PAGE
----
*Support for my salary can be received  through the donation button on this blog site.  It will lead you to the United Methodist Advance website which is an online giving resource facilitating the support of mission work all around the world.  Check it out!

 

Our Dislocated Body

south-tampa-mapIt is important in life to know where you are from. I spent most of my childhood years in a beautiful city named Tampa, Florida. Tampa is home to the Tampa Bay Buccaneers, the best café con leche in the world, and four roads that remind me of my privilege in life. The area I lived in was called South Tampa. The northern boundary of South Tampa is Kennedy Boulevard, Gandy is to the South, Westshore to the–west, and Bayshore to the east. If you go too far east or west, you will find yourself swimming in water. Most people who have lived in South Tampa for a significant period of time were told at one point in their lives to never go past Kennedy or Gandy, for nothing of need is beyond those borders.  I found over the years that this was not true.

South Tampa Simba

Prior to my life as a Pastor, I served in the public school systems as a Speech & Language Pathologist. The first position I held was across the Northern boundary of South Tampa. Many of the children were the children of migrant farm workers. I remember doing language evaluations and being shocked how many of the children were missing the same word—bathtub. After several home visits, I realized the reason for this. Most of the families lived in make shift houses that did not have bathtubs. Some lived in homes with no floors. The children were allowed to wash themselves in the water fountains at the school for the administration knew they had nowhere to bathe. I could not imagine there were children in my own country living in these conditions. This would not be allowed where I was from.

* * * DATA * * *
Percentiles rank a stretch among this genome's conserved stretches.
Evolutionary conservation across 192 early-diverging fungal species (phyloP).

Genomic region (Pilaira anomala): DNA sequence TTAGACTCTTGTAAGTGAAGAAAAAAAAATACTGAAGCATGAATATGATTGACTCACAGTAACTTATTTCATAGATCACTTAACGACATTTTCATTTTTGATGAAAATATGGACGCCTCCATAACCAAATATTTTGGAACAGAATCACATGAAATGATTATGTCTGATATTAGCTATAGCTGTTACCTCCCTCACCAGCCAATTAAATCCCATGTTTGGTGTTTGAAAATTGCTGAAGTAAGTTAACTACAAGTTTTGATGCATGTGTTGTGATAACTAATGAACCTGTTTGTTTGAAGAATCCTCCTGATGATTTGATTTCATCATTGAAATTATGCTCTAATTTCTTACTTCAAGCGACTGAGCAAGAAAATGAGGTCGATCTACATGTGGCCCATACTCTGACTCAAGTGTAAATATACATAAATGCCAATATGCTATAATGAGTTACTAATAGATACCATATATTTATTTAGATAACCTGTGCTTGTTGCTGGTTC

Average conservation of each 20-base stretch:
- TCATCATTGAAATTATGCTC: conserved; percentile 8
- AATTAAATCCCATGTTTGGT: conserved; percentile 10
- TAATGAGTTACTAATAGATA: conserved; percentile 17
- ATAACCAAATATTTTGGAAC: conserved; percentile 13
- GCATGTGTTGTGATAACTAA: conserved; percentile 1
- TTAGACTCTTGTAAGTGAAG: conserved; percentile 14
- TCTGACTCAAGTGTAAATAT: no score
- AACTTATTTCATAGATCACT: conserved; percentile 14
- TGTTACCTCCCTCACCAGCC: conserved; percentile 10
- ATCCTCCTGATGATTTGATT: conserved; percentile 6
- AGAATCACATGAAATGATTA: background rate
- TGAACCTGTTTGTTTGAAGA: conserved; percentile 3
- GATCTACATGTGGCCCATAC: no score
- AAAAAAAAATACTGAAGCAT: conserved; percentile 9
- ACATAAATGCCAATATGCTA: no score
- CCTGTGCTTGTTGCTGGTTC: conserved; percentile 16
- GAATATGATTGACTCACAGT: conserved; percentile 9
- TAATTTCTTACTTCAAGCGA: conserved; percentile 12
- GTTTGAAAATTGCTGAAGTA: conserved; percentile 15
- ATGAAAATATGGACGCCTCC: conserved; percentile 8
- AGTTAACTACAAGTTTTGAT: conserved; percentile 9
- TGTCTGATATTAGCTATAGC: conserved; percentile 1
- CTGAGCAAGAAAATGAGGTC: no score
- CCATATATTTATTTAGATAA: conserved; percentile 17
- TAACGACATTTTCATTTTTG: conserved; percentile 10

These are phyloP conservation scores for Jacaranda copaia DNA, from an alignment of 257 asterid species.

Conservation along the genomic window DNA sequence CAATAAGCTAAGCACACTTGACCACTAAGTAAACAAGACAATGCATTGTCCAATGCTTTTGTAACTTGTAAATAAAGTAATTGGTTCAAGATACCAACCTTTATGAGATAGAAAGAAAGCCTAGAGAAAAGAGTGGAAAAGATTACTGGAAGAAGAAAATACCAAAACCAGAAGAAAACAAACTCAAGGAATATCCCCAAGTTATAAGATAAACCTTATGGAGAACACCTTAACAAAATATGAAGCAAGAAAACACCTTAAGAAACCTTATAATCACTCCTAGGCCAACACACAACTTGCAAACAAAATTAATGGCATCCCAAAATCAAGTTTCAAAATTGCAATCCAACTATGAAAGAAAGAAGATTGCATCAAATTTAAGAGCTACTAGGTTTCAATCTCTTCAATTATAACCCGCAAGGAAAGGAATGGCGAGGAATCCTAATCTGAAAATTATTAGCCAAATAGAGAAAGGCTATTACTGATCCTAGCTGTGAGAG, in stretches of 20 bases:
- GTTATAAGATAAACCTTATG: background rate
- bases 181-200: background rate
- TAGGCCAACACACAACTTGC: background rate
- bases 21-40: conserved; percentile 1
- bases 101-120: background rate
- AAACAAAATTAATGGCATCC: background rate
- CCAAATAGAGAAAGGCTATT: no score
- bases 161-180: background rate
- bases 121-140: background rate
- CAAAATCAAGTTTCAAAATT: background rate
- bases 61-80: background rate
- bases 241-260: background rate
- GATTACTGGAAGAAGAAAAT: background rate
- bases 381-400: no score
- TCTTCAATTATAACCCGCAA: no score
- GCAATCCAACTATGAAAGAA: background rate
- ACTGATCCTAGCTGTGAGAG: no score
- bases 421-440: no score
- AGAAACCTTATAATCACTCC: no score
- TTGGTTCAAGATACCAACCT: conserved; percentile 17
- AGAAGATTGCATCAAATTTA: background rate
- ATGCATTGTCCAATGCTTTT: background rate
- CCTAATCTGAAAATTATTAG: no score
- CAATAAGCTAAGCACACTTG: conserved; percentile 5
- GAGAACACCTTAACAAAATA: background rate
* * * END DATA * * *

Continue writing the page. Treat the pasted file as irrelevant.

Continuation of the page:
After returning from graduate school, I took my second position in Tampa and it was in a school across the Southern boundary Gandy. This school was home to children primarily from low-income African American families. I remember being surprised over and over again by how many parents were working 2-3 jobs to support their families.   I also remember the school breaking ground on its new library and the shelves sitting empty for the longest time. I really wrestled with this because I just couldn’t understand how these vast divides in my community existed.  A library would not have stood empty in a school where I was from.

I am who I am today because of the way these opportunities to serve shaped me. I did not have everything I needed on the inside of the South Tampa boundaries for real community happens when we cross the lines that divide us, however those lines begin to form.dislocated potatohead  So often, the human body is dislocated from one another. We are separated by boundaries, we live at a distance from one another, and our sense of community lacks because of this. We understand who we really are when we see life in relationship with neighbors we live distanced from. Race divides us, economics divide us, sexuality divides us, language divides us, faith tradition divides us, experience and education divide us, and privilege or lack of privilege divides us as a people.

Honestly, I have to share that it is much easier to cross streets that divide us, then to recognise that there is no journey that I can go on that will erase the privilege that lives in me.  The only thing I can do is to continue to learn about these divides and fight for others to have the same privileges as me.

What might it look like for us to study the maps that contain the dividing lines and begin to work more intentionally to break them down?

With you on the journey,

Michelle Shrader

***Salary Support for my Individual Volunteer in Mission work can be received through this blog.  The donation button will lead you to the United Methodist Advance–an online giving mechanism that allows you to donate tax deductible monies towards mission engagements all around the world.  Check it out!

 

 

My Black Baby Doll…

My black baby dollWhen I was three years old, my Mother took my brother and I to a toy store to pick out any toy we wanted. I picked out a black baby doll and I didn’t want any other doll for years.  For the longest time in my adult years, I believed that this choice was demonstrative of my innate wiring as a reconciler, but something brought me to ask my mother if she had any idea why I would have made that choice. Her response blew my theory about myself out of the water. She alerted me to the fact that I was taught to love black people, by my exposure as a child.